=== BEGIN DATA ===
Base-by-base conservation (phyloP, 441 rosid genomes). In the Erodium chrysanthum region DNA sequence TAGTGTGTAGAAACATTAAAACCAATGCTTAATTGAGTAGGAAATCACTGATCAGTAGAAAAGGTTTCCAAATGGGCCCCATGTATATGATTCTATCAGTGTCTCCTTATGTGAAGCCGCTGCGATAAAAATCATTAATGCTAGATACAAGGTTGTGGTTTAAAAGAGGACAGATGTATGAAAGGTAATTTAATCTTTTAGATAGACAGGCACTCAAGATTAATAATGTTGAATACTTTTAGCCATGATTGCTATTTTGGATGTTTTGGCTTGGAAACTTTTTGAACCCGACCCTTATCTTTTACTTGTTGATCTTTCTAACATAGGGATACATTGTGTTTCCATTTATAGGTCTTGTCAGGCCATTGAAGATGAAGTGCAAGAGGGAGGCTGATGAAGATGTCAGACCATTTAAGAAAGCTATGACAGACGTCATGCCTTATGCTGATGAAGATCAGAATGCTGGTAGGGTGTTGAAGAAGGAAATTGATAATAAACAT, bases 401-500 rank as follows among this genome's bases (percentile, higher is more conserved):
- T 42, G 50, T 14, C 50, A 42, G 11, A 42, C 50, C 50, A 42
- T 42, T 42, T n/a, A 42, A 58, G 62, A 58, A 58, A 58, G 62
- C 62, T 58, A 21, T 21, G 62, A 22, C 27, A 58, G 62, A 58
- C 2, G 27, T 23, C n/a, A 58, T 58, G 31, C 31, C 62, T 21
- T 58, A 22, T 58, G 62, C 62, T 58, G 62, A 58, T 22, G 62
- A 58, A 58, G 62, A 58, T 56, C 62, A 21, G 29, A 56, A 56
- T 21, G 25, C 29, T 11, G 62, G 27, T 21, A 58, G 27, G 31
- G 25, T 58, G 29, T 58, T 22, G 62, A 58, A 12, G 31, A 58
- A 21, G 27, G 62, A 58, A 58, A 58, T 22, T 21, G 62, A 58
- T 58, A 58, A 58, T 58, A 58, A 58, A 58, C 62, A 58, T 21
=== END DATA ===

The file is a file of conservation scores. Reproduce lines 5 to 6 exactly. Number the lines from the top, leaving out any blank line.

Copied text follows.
- C 2, G 27, T 23, C n/a, A 58, T 58, G 31, C 31, C 62, T 21
- T 58, A 22, T 58, G 62, C 62, T 58, G 62, A 58, T 22, G 62